I love when new pasty shops open. Sure, it gives me another pasty to review, but it’s also a good sign that in 2020, new shops can open. Unfortunately, Great Lakes Pot Pies had to deal with the coronavirus pandemic for their official store opening, yet to my knowledge, they got plenty of business.
I’m not sure if their store hours will change, but Monday through Friday, it’s open 10 a.m. to 5 p.m., which means you’ll likely have to order before you normally eat dinner. It’s not the easiest way to enjoy a hot pasty, but hey, if they have success and can be home at a reasonable time, more power to them. On my visit, they didn’t have a ton of hot pasties available so I suggest calling ahead to make sure they have what you want unless you’re fine with frozen. If you live in the Royal Oak area, they also sell at local Farmers Markets.
As seen in the name, Great Lakes Pot Pies focuses more so on pot pies. They have your regular chicken and beef, but they also do almost everything gluten-free (including cookies) and even have naked pot pies aka dairy-free versions. They kind of do something for everyone, which is pretty cool.
Of course, my first venture was the Pasty Hand Pie. I’m not sure why that’s the name because a pasty and hand pie are basically the same thing. Since they’re located in Michigan, it’s important to note that these aren’t regular pasties you find around the state. It’s seven dollars for one, but it’s probably about half the size of a regular pasty, which left me a tad hungry after I had one for dinner. Some pasties can weigh up to 16 ounces, while these are listed at 4.9 ounces.
Given the size, it’s hard to grade this pasty on a true scale, but I can grade the taste. The crust was a simple pie crust, which they likely use for their pot pies. That kind of made it fragile to eat with my hand halfway through, though that was likely due to the beef stock used.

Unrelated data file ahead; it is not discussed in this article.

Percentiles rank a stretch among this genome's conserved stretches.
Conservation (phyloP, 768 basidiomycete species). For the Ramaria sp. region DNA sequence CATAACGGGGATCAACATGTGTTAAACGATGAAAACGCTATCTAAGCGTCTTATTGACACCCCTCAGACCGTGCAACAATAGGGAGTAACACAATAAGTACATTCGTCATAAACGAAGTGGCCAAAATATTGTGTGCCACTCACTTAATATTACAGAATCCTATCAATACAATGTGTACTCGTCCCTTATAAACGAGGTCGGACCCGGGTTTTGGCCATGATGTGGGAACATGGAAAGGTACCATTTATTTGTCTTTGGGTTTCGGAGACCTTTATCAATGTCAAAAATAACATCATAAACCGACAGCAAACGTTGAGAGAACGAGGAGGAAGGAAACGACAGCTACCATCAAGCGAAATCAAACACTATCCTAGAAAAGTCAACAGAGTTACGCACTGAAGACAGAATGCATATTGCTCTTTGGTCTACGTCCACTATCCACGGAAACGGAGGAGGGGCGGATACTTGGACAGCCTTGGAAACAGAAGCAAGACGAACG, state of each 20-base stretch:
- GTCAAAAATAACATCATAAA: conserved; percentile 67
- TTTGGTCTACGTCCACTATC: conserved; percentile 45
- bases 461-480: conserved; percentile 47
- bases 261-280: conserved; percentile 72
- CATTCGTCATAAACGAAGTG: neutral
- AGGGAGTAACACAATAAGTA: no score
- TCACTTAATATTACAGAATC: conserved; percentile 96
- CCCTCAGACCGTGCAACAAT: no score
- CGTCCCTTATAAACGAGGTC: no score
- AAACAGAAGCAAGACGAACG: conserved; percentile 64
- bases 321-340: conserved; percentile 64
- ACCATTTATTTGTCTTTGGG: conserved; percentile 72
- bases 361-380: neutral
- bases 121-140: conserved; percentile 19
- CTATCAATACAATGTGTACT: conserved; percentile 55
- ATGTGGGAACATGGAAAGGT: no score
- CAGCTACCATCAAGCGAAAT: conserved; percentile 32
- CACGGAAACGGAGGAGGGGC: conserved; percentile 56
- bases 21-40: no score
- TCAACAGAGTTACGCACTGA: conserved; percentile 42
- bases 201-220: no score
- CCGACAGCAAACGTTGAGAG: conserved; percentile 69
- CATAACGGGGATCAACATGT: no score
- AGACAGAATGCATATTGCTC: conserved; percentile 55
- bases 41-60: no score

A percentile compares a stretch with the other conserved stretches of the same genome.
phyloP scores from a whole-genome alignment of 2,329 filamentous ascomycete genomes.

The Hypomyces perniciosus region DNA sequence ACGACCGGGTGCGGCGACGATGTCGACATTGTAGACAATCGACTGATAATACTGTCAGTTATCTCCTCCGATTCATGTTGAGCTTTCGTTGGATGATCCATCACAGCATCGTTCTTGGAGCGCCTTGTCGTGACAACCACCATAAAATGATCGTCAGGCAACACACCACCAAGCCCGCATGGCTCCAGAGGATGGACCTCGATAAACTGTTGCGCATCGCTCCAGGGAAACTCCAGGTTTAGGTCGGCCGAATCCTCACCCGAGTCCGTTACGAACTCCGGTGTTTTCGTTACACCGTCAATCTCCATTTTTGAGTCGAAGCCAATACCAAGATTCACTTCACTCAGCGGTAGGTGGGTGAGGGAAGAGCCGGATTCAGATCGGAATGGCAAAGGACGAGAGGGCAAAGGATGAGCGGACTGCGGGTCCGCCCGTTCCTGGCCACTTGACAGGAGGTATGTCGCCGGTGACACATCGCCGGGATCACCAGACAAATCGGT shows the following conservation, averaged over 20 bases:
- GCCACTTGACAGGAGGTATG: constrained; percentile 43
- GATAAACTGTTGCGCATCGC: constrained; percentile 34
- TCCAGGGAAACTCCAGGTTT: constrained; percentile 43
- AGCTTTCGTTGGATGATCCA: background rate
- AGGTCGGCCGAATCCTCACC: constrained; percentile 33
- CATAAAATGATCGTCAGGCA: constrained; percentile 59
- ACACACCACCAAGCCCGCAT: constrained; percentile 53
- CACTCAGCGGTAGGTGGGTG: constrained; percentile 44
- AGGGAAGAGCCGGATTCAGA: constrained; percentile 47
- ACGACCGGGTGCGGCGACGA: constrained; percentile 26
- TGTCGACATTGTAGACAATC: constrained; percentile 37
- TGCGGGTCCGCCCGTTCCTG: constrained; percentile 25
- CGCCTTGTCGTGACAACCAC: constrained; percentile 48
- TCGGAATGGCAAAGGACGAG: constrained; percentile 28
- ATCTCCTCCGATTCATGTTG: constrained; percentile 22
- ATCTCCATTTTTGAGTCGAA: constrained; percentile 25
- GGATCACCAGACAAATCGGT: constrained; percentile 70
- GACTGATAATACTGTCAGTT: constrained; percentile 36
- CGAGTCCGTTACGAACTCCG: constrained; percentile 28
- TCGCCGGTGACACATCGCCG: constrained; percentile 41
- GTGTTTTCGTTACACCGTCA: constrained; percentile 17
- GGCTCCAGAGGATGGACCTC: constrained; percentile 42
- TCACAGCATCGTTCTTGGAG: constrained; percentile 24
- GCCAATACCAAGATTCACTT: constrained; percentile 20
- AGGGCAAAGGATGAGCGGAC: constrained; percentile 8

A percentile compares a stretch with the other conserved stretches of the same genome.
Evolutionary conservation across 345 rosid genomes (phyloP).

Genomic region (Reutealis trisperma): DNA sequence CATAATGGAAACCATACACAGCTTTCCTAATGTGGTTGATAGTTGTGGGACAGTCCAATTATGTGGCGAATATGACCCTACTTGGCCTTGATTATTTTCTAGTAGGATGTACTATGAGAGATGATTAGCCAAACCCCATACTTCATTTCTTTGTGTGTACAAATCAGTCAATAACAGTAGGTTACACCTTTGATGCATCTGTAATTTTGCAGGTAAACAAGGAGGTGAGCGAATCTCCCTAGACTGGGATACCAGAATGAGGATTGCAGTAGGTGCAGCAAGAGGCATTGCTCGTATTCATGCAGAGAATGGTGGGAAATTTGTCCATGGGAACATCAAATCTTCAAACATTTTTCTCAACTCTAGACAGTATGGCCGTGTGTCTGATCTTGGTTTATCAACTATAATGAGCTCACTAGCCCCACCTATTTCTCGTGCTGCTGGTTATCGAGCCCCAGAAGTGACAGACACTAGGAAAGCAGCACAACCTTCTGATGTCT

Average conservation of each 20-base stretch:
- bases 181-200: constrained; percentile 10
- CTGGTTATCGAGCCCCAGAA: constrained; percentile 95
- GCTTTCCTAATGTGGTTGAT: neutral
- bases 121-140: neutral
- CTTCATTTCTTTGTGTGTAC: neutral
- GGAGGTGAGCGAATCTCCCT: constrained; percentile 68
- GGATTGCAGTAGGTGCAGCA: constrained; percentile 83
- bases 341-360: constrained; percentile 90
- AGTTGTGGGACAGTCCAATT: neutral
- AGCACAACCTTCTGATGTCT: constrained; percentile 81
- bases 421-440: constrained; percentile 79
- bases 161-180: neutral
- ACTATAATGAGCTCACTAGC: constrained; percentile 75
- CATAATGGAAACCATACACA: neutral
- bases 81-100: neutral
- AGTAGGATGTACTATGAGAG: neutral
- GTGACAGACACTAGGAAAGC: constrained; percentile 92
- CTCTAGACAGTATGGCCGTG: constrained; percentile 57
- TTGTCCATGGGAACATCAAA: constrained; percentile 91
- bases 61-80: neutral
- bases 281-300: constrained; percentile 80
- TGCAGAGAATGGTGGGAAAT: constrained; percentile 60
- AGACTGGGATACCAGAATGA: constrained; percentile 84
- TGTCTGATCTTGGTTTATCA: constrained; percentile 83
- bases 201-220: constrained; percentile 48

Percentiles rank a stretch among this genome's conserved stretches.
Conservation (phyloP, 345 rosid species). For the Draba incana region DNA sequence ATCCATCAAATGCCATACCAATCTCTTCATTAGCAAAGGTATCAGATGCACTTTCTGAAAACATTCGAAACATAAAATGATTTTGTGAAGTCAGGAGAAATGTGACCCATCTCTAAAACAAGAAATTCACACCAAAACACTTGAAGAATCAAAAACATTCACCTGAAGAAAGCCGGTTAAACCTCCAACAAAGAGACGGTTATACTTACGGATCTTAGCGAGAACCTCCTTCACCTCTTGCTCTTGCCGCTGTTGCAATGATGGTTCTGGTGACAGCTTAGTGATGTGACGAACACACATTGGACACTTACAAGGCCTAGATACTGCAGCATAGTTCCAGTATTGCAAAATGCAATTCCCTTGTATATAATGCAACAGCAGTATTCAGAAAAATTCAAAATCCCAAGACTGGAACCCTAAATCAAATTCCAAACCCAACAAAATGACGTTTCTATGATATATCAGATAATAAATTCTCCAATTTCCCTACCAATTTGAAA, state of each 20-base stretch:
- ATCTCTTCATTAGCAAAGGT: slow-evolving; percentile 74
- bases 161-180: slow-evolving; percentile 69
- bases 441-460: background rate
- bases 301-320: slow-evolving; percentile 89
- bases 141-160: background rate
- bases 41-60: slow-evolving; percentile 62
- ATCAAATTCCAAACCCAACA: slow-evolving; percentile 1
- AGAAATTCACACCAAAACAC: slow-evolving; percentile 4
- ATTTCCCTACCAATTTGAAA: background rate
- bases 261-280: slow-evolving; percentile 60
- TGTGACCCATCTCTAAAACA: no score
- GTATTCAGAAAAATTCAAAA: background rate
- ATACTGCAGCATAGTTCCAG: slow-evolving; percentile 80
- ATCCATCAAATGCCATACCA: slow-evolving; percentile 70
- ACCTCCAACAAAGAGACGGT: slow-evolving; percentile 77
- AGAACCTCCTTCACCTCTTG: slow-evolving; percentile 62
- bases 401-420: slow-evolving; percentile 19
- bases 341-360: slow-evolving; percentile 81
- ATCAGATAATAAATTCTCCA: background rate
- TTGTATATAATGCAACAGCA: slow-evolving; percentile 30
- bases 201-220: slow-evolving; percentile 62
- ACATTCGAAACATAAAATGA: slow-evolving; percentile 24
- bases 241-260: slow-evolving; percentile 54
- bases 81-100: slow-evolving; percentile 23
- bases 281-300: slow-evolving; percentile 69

Again, these pasties are more Cornish rather than like others in Michigan, at least in taste. The beef stock was a nice touch with the sage and thyme. If that’s not something you’ve experienced, I suggest trying these. Maybe not for dinner, but a snack will do because you can get frozen ones and pop them in the microwave (I put mine in the oven for about 20 minutes at 350).
In addition to the flavor, there was a ton of beef in mine. I’m not sure if that’s how all of them are, but every bite I had was full of beef with maybe a potato or rutabaga or onion. It’s likely if they made full size pasties, the meat-to-veggie ratio would be smaller.
If these were true pasties with a true pasty crust, they’d be onto something. Even though they aren’t, I still think they’re worth coming back for. If you want a hot one, I’d call early in the day so they make one for you because they’re always whipping up batches for the Farmers Markets. Oh, and make sure to get a cookie.
Taste: 4 (out of 5)
Crust: 3 (out of 5)
Pasty Presentation: 3 (out of 5)
The Shop: 2.5 (out of 3)
Would I come back for Pasties?: 1.5 (out of 2)
Total Pasty Rating: 14 (of 20 points)
Reviewed Summer 2020